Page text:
Yesterday, word quickly spread that some relief could be on the way
to cash-strapped universities, human service agencies, and other
Illinois vendors anxiously awaiting
a collective $5.1 billion in overdue state payments. Gov. Pat Quinn
confirmed that by week's end, ...
Yesterday, word quickly spread that some relief could be on the way to cash-strapped universities, human service agencies, and other Illinois vendors anxiously awaiting a collective $5.1 billion in overdue state payments. Gov. Pat Quinn confirmed that by week's end, the state plans to issue $3.47 billion in general obligation bonds. Illinois will be reimbursed nearly $840 million as a result, of which $750 million would be sent along to the Comptroller Dan Hynes' office to start whittling away at the backlog. The bond deal isn't a surprise. Before leaving Springfield last spring, lawmakers agreed to issue the notes, which will come due in equal installments over each of the next five years. With so many vendors in line, it remains to be seen how the money will be divvied up, according to Hynes spokeswoman Carol Knowles, who spoke with Inside Higher Ed. "When you have a backlog as phenomenally large as Illinois has of more than $5 billion, it makes it very difficult to address all the emergencies," she said. "And you have to weigh how bad all the emergencies are.”
The real emergency is the inadequate revenue coming into the state's coffers. That's a point Quinn made clear at a press conference yesterday, where he reiterated the urgent need for an income tax increase, coupled with "tax relief" for lower-income households. "We've got to, sooner rather than later, come up with a fair plan to raise enough revenue to pay our bills," Quinn said, "but also cut taxes on people who need help the most." Watch:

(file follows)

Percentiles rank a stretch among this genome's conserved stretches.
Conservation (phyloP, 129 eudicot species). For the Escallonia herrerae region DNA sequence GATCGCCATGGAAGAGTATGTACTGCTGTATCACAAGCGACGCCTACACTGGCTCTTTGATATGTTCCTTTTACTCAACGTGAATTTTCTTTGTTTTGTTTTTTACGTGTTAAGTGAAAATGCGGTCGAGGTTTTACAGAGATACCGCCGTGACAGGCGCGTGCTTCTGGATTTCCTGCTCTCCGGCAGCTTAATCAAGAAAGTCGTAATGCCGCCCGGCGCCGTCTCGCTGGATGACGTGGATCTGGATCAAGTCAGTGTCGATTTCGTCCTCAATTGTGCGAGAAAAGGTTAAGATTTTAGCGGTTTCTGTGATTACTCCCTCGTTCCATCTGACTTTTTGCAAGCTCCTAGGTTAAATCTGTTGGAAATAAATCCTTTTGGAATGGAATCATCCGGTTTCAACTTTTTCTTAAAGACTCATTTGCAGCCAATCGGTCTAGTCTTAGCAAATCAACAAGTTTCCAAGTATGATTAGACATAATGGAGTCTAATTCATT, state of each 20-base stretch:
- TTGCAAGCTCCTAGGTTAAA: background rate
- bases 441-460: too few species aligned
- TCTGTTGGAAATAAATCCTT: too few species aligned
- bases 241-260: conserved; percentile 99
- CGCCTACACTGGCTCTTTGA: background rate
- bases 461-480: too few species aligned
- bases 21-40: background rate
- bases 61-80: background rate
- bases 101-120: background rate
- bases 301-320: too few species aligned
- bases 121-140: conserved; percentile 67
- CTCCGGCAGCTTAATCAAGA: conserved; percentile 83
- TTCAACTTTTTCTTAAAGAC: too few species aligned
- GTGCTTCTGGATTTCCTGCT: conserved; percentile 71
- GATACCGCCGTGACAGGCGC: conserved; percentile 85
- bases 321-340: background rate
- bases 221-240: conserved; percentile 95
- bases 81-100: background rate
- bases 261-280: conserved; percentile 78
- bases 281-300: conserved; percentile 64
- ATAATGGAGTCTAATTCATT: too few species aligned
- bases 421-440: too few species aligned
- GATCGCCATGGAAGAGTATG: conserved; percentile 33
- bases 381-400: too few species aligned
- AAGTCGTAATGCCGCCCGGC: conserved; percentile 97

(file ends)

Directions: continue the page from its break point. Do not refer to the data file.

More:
Political science professor Dick Simpson from the University of Illinois at Chicago echoed that call earlier this week, saying during a Fox Chicago Sunday segment that failure to address the mounting debts this year "will hurt us for decades." Still, the tax increase proposal with the most political support -- State Sen. James Meeks' HB 174, which passed the Senate last May -- is stuck in the House. Meanwhile, as the Trib noted yesterday, lawmakers "lack of will to make tough decisions" is pushing the state's finances deeper into the abyss. And it's clearly having long-term, financial consequences, according to Bond Buyer:
Rating agencies have taken the state to task for the [tax increase] delay, citing it as a factor in negative rating actions because it has exacerbated the government’s growing liquidity problem and poor financial performance [...]
“The planned deferral of legislative action to address fiscal 2010 imbalances until at least February or March leaves little time in the fiscal year to take actions to materially reverse the trend of financial weakening,” [analyst Edward Hampton said].
Will 2010 be the year that lawmakers finally face up to reality? We'll see when the General Assembly returns to Springfield next week.